Fathers of both Goodman and Schwerner have spoken to Nicholas Katzenbach and Doar of the Justice Department to demand investigation of the case. Summer Project volunteers at the orientation session at Oxford, Ohio, are telephoning and sending telegrams to their Senators and Congressmen to demand Justice Department and FBI investigation of their disappearance.
Schwerner, project director at Meridian, is a graduate of the New'York School of Social Work. Goodl‘an is a junior at Queens College.
Senator Jacob Javits (R.-N.Y.) has notified summer volunteers
from New York who called him today that he is apprised of the situation in Mississippi and is in contact with the Justice Department.

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5:30 PM: The Jackson COFO office called the following jails and cities in an attempt to locate the three missing workers: the Philadelphia City Jail, Neshoba County Jail, Me idian City Jail, Decatur City Jail, Squalens, and Collinsville. The calls to the last two cities were referred to the Neshoba Meridian, and Philadelphia jails. At these jails all knowledge of the party was denied. In particular, the Philadelphia police said that they knew nothing at all about the case. The Newhoba County sheriff was in Meridian at the time (Sheriff Rainey).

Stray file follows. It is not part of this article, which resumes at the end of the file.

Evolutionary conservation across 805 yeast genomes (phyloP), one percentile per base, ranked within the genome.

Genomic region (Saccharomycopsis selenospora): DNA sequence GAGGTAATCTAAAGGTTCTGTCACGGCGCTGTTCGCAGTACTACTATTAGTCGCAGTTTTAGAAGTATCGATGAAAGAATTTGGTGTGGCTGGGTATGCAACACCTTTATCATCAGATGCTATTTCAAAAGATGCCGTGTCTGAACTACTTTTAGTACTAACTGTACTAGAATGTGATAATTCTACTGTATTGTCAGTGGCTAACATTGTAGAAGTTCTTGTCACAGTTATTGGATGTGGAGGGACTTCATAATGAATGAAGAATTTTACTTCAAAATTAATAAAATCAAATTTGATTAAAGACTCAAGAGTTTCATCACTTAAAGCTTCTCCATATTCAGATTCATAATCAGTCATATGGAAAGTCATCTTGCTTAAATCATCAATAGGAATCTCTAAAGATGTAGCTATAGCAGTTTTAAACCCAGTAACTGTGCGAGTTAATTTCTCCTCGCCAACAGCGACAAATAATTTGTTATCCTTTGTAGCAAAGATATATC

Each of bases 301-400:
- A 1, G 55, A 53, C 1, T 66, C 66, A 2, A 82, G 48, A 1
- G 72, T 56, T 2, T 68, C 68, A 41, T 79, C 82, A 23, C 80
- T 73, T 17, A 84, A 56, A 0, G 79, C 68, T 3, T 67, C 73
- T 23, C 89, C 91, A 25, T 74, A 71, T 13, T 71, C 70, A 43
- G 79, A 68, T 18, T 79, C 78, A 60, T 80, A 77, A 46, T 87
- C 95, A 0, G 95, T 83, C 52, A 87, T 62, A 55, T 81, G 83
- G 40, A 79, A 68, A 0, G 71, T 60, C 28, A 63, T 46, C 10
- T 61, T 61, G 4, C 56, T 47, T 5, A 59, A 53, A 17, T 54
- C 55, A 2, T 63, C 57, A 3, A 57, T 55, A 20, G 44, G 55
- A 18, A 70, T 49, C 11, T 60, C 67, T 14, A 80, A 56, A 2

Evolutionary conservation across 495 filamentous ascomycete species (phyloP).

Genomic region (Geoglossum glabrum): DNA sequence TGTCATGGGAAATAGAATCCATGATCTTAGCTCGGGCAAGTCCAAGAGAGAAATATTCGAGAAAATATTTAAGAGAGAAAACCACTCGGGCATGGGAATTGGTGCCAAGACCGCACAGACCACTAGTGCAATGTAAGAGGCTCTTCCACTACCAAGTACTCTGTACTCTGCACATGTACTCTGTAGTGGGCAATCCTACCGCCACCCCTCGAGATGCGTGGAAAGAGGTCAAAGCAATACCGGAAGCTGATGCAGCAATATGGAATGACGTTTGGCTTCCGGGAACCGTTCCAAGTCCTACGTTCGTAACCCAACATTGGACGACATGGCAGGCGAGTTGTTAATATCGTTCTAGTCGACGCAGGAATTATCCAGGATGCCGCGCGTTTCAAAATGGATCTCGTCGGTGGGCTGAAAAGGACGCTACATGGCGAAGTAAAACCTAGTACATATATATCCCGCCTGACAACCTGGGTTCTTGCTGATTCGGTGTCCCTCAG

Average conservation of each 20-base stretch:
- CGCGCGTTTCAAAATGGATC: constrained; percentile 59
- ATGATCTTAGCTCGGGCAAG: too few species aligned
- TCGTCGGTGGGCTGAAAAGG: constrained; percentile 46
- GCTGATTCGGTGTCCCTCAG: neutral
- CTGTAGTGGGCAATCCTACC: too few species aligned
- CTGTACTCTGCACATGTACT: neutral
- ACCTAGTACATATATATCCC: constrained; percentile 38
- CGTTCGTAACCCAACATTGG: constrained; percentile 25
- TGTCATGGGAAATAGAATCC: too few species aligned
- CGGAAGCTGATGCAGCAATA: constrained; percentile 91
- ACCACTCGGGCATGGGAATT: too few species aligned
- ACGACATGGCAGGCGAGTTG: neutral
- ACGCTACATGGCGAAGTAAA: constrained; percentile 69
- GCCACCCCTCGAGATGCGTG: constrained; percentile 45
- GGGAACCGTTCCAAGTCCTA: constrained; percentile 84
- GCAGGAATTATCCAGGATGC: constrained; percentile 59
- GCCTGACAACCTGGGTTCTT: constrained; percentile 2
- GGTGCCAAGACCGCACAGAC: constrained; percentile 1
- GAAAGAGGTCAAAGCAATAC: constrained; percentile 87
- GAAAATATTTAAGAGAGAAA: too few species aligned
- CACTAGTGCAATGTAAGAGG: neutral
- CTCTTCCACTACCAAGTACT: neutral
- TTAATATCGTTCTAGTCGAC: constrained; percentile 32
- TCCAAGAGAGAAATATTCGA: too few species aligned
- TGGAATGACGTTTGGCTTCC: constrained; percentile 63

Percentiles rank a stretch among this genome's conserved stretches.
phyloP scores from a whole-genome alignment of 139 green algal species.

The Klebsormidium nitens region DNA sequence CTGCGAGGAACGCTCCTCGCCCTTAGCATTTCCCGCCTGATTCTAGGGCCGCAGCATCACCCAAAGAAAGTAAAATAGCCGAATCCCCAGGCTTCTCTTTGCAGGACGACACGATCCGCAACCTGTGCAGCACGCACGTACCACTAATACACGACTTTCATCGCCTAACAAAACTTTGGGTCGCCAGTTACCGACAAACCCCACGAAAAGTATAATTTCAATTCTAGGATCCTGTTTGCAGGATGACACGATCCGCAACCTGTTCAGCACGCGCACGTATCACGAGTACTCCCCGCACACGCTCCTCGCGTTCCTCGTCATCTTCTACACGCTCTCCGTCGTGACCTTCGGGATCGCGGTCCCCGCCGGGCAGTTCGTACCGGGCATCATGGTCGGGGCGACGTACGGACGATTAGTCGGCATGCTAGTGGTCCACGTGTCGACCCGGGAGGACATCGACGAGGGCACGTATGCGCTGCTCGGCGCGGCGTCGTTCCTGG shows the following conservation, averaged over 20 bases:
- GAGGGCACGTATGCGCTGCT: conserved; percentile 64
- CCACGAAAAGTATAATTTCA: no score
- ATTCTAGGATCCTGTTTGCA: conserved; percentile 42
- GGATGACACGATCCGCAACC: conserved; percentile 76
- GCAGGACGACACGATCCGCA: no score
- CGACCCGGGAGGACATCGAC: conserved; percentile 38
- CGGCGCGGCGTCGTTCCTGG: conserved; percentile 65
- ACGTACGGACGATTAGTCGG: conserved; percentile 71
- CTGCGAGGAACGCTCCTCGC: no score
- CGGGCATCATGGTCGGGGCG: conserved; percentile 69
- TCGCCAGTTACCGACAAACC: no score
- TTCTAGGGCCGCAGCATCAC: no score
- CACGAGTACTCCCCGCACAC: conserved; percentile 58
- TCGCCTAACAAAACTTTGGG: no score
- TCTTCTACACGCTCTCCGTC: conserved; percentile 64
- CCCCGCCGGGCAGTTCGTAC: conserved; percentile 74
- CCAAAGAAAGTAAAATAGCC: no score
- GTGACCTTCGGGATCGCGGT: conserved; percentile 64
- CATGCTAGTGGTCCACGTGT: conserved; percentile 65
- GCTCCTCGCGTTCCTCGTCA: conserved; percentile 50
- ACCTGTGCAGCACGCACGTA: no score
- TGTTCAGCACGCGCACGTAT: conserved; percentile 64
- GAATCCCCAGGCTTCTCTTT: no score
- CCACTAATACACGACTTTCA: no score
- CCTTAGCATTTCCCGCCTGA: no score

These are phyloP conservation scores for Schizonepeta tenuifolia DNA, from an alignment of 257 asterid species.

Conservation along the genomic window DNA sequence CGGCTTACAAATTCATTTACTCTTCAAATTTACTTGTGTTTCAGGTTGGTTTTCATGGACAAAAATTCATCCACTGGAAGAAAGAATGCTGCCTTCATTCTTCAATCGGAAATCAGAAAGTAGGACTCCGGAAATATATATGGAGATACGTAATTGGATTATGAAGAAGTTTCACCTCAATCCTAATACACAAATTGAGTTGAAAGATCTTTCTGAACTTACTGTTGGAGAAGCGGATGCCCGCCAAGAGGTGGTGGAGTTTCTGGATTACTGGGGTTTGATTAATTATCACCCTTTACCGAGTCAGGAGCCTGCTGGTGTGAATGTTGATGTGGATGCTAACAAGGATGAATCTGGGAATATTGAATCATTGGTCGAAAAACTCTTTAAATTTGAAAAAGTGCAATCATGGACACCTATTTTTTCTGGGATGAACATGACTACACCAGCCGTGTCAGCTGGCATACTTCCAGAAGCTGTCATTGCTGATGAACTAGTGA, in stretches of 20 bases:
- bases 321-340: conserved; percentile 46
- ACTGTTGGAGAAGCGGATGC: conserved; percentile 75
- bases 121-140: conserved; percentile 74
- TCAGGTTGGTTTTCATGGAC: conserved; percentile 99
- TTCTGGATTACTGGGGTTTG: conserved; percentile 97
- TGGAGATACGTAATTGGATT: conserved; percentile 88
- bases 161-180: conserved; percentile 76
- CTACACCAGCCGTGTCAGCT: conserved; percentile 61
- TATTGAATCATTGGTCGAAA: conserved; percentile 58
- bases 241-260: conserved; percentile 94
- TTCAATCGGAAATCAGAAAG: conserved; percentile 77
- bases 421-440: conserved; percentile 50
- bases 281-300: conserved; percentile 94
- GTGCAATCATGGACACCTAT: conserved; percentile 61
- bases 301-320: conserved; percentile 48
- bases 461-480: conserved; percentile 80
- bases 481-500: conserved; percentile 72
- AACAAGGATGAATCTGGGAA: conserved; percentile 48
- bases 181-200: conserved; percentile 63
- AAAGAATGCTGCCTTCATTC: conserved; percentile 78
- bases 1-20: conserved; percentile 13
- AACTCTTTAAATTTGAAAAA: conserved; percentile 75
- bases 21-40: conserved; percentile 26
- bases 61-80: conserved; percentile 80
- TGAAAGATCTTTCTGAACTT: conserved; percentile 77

1:00 AM The Philadelphia and Meridian jails were called again. They again denied any knowledge of the case.
6:55 AM Jackson COFO called the Philadelphia jail again. We spoke to the wife of the jailkeeper, Mrs. Herring. Contrary to what we had been told the preceding night, she now said that the three had been arrested the previous afternoon for speeding and were released after paying
a $20 fine. She said the three had been released at about, 6:00 PM, just after eating dinner.
7:15 AM All other jails as well as hospitals between Philadelphia and Meridian were then contacted again. The Decatur
jail was called and Deputy A. L. Johnston said he knew nothing further on the case. Deputy Bill Jackson at the Lauderdale County jail said the same.
10:50 AM We received information from come white people in Philadelphia that the workers were still in jail as of 9:00 PM last night: that the workers appeared to have been beaten, though not seriously; that it was believed that the workers were still in jail in the morning. As the sources did not want their names revealed to us, we had no means
of checking out these unconfirmed reports; but the information was given to the FBI.
1:00 PM A UPI story reported that Philadelphia police said that
the three workers were released at 10:30 PM. Another
report reached reporters that they had been released at